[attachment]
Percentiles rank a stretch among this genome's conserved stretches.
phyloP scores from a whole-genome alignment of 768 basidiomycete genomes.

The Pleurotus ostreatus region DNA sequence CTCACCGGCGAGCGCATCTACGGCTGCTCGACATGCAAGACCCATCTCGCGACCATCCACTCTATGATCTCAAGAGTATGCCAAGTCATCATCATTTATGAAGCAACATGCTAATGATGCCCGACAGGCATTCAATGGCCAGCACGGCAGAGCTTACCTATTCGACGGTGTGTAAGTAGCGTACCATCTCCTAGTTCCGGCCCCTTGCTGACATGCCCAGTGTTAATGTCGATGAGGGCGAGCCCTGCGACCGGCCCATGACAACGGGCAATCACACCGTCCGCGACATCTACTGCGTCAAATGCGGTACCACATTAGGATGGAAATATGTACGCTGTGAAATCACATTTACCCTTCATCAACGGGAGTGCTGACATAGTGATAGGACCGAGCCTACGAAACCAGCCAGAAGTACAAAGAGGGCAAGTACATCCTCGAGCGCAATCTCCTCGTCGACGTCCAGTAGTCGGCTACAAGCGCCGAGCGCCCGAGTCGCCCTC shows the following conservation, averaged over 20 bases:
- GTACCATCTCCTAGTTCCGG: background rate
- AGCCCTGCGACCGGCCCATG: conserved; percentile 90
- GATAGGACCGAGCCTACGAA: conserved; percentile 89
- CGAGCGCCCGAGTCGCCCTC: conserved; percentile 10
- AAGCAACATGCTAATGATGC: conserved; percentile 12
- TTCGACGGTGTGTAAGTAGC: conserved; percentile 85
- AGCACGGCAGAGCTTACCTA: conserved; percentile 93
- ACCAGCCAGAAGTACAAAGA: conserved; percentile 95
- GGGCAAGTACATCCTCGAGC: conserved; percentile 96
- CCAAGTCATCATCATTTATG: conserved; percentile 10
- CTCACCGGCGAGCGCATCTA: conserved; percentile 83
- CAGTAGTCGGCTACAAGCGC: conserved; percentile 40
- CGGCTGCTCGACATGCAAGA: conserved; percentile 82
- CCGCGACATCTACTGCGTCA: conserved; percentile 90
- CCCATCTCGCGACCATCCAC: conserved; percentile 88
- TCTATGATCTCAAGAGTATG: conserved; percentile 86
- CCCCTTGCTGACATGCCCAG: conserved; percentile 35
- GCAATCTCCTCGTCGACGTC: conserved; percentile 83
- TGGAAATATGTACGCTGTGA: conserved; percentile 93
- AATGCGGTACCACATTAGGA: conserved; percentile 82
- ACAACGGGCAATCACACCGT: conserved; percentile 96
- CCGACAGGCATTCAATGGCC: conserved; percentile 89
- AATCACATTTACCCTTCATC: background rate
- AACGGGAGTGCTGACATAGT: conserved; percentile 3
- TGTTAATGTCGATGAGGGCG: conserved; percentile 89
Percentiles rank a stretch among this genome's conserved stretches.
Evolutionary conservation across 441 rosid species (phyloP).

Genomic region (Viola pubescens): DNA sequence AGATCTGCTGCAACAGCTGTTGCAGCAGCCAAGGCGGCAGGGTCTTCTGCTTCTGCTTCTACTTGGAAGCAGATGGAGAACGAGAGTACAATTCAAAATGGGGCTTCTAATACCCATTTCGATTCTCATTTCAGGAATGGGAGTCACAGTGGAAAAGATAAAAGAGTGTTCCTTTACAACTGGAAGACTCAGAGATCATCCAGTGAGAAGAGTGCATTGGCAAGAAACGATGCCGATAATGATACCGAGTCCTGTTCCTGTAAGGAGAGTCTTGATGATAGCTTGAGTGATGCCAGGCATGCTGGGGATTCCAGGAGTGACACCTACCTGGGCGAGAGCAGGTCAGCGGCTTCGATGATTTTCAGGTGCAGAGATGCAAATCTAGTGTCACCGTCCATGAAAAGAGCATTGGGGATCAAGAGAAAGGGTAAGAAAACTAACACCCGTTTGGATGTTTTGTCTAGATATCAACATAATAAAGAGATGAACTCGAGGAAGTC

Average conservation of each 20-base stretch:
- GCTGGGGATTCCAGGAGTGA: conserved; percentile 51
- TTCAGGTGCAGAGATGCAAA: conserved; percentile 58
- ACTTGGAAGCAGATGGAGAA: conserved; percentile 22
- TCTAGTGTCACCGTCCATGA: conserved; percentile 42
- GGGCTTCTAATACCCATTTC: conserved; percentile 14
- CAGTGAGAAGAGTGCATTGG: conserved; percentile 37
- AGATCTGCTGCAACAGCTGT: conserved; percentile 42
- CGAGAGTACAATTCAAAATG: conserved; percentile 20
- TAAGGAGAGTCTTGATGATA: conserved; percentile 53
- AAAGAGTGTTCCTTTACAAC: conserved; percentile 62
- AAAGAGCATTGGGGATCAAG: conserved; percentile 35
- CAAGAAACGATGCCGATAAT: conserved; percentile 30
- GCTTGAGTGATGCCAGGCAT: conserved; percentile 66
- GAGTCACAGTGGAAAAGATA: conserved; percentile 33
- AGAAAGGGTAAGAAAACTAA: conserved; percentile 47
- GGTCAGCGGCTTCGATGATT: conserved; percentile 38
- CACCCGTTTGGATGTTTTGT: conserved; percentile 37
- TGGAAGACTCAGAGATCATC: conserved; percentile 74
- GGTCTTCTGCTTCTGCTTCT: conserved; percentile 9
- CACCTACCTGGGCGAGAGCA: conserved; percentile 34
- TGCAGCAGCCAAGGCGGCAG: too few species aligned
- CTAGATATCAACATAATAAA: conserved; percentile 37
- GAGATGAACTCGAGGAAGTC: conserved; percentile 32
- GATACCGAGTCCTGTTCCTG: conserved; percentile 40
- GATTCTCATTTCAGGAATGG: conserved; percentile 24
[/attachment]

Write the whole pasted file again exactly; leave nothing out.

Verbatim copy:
Percentiles rank a stretch among this genome's conserved stretches.
phyloP scores from a whole-genome alignment of 768 basidiomycete genomes.

The Pleurotus ostreatus region DNA sequence CTCACCGGCGAGCGCATCTACGGCTGCTCGACATGCAAGACCCATCTCGCGACCATCCACTCTATGATCTCAAGAGTATGCCAAGTCATCATCATTTATGAAGCAACATGCTAATGATGCCCGACAGGCATTCAATGGCCAGCACGGCAGAGCTTACCTATTCGACGGTGTGTAAGTAGCGTACCATCTCCTAGTTCCGGCCCCTTGCTGACATGCCCAGTGTTAATGTCGATGAGGGCGAGCCCTGCGACCGGCCCATGACAACGGGCAATCACACCGTCCGCGACATCTACTGCGTCAAATGCGGTACCACATTAGGATGGAAATATGTACGCTGTGAAATCACATTTACCCTTCATCAACGGGAGTGCTGACATAGTGATAGGACCGAGCCTACGAAACCAGCCAGAAGTACAAAGAGGGCAAGTACATCCTCGAGCGCAATCTCCTCGTCGACGTCCAGTAGTCGGCTACAAGCGCCGAGCGCCCGAGTCGCCCTC shows the following conservation, averaged over 20 bases:
- GTACCATCTCCTAGTTCCGG: background rate
- AGCCCTGCGACCGGCCCATG: conserved; percentile 90
- GATAGGACCGAGCCTACGAA: conserved; percentile 89
- CGAGCGCCCGAGTCGCCCTC: conserved; percentile 10
- AAGCAACATGCTAATGATGC: conserved; percentile 12
- TTCGACGGTGTGTAAGTAGC: conserved; percentile 85
- AGCACGGCAGAGCTTACCTA: conserved; percentile 93
- ACCAGCCAGAAGTACAAAGA: conserved; percentile 95
- GGGCAAGTACATCCTCGAGC: conserved; percentile 96
- CCAAGTCATCATCATTTATG: conserved; percentile 10
- CTCACCGGCGAGCGCATCTA: conserved; percentile 83
- CAGTAGTCGGCTACAAGCGC: conserved; percentile 40
- CGGCTGCTCGACATGCAAGA: conserved; percentile 82
- CCGCGACATCTACTGCGTCA: conserved; percentile 90
- CCCATCTCGCGACCATCCAC: conserved; percentile 88
- TCTATGATCTCAAGAGTATG: conserved; percentile 86
- CCCCTTGCTGACATGCCCAG: conserved; percentile 35
- GCAATCTCCTCGTCGACGTC: conserved; percentile 83
- TGGAAATATGTACGCTGTGA: conserved; percentile 93
- AATGCGGTACCACATTAGGA: conserved; percentile 82
- ACAACGGGCAATCACACCGT: conserved; percentile 96
- CCGACAGGCATTCAATGGCC: conserved; percentile 89
- AATCACATTTACCCTTCATC: background rate
- AACGGGAGTGCTGACATAGT: conserved; percentile 3
- TGTTAATGTCGATGAGGGCG: conserved; percentile 89
Percentiles rank a stretch among this genome's conserved stretches.
Evolutionary conservation across 441 rosid species (phyloP).

Genomic region (Viola pubescens): DNA sequence AGATCTGCTGCAACAGCTGTTGCAGCAGCCAAGGCGGCAGGGTCTTCTGCTTCTGCTTCTACTTGGAAGCAGATGGAGAACGAGAGTACAATTCAAAATGGGGCTTCTAATACCCATTTCGATTCTCATTTCAGGAATGGGAGTCACAGTGGAAAAGATAAAAGAGTGTTCCTTTACAACTGGAAGACTCAGAGATCATCCAGTGAGAAGAGTGCATTGGCAAGAAACGATGCCGATAATGATACCGAGTCCTGTTCCTGTAAGGAGAGTCTTGATGATAGCTTGAGTGATGCCAGGCATGCTGGGGATTCCAGGAGTGACACCTACCTGGGCGAGAGCAGGTCAGCGGCTTCGATGATTTTCAGGTGCAGAGATGCAAATCTAGTGTCACCGTCCATGAAAAGAGCATTGGGGATCAAGAGAAAGGGTAAGAAAACTAACACCCGTTTGGATGTTTTGTCTAGATATCAACATAATAAAGAGATGAACTCGAGGAAGTC

Average conservation of each 20-base stretch:
- GCTGGGGATTCCAGGAGTGA: conserved; percentile 51
- TTCAGGTGCAGAGATGCAAA: conserved; percentile 58
- ACTTGGAAGCAGATGGAGAA: conserved; percentile 22
- TCTAGTGTCACCGTCCATGA: conserved; percentile 42
- GGGCTTCTAATACCCATTTC: conserved; percentile 14
- CAGTGAGAAGAGTGCATTGG: conserved; percentile 37
- AGATCTGCTGCAACAGCTGT: conserved; percentile 42
- CGAGAGTACAATTCAAAATG: conserved; percentile 20
- TAAGGAGAGTCTTGATGATA: conserved; percentile 53
- AAAGAGTGTTCCTTTACAAC: conserved; percentile 62
- AAAGAGCATTGGGGATCAAG: conserved; percentile 35
- CAAGAAACGATGCCGATAAT: conserved; percentile 30
- GCTTGAGTGATGCCAGGCAT: conserved; percentile 66
- GAGTCACAGTGGAAAAGATA: conserved; percentile 33
- AGAAAGGGTAAGAAAACTAA: conserved; percentile 47
- GGTCAGCGGCTTCGATGATT: conserved; percentile 38
- CACCCGTTTGGATGTTTTGT: conserved; percentile 37
- TGGAAGACTCAGAGATCATC: conserved; percentile 74
- GGTCTTCTGCTTCTGCTTCT: conserved; percentile 9
- CACCTACCTGGGCGAGAGCA: conserved; percentile 34
- TGCAGCAGCCAAGGCGGCAG: too few species aligned
- CTAGATATCAACATAATAAA: conserved; percentile 37
- GAGATGAACTCGAGGAAGTC: conserved; percentile 32
- GATACCGAGTCCTGTTCCTG: conserved; percentile 40
- GATTCTCATTTCAGGAATGG: conserved; percentile 24